Filing 127

OPINION. Signed by Judge Kevin McNulty on 10/10/2017. (JB, )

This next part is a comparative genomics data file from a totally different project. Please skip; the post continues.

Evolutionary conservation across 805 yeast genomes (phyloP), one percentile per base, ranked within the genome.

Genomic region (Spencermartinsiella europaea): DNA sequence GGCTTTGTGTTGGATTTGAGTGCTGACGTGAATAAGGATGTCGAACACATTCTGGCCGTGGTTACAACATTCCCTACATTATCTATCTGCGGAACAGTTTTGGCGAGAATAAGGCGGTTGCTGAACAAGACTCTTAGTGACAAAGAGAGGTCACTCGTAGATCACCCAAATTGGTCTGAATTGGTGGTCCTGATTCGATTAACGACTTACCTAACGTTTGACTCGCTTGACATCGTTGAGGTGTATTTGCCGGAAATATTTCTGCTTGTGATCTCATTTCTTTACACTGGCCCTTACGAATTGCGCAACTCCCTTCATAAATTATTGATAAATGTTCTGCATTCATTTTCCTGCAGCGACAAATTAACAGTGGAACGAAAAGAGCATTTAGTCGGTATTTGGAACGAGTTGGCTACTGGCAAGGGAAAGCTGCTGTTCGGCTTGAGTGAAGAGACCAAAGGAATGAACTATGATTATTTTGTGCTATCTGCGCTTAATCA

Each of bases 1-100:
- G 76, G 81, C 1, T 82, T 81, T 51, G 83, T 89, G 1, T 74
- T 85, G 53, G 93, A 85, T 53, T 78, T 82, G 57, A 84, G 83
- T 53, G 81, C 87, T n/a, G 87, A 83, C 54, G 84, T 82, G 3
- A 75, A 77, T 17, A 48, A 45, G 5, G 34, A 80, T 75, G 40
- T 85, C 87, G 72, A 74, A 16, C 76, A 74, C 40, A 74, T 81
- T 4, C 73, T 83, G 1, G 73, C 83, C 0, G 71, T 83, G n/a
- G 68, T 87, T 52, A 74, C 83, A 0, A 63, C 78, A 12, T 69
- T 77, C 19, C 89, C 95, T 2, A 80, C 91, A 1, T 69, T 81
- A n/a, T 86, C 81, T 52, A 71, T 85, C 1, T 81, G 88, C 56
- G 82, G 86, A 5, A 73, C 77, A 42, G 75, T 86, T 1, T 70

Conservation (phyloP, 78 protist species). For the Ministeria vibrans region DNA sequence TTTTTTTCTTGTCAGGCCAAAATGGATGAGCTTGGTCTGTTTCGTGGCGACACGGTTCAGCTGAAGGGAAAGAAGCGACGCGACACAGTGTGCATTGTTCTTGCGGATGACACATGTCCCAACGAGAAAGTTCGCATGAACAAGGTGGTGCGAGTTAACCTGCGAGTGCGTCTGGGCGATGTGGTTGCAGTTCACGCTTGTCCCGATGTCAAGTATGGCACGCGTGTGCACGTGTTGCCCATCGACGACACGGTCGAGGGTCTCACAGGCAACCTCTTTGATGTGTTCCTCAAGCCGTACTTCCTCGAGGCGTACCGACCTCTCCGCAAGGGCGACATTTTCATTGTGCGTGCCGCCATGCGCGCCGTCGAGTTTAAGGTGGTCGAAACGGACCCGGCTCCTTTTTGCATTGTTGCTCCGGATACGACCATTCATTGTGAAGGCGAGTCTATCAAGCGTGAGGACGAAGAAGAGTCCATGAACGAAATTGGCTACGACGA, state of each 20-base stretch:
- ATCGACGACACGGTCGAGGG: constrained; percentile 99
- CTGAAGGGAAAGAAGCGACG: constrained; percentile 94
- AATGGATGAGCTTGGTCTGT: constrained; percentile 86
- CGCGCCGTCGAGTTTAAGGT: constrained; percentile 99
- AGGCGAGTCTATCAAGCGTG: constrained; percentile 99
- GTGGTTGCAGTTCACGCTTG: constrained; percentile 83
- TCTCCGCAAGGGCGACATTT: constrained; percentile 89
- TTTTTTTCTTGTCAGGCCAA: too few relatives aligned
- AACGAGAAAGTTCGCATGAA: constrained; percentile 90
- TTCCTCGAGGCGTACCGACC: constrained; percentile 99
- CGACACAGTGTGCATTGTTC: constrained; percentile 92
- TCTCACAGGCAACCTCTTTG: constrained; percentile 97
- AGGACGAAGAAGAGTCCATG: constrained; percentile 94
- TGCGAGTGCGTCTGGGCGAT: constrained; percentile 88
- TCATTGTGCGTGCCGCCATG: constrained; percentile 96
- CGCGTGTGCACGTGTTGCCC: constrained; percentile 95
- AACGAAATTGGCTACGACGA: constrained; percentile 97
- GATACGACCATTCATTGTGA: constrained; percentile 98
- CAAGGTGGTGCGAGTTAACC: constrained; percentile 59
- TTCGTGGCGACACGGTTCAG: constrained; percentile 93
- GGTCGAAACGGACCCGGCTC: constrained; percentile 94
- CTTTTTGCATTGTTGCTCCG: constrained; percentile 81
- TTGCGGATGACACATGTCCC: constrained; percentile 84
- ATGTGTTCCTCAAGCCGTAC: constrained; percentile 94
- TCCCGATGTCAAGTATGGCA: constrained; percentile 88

Download PDF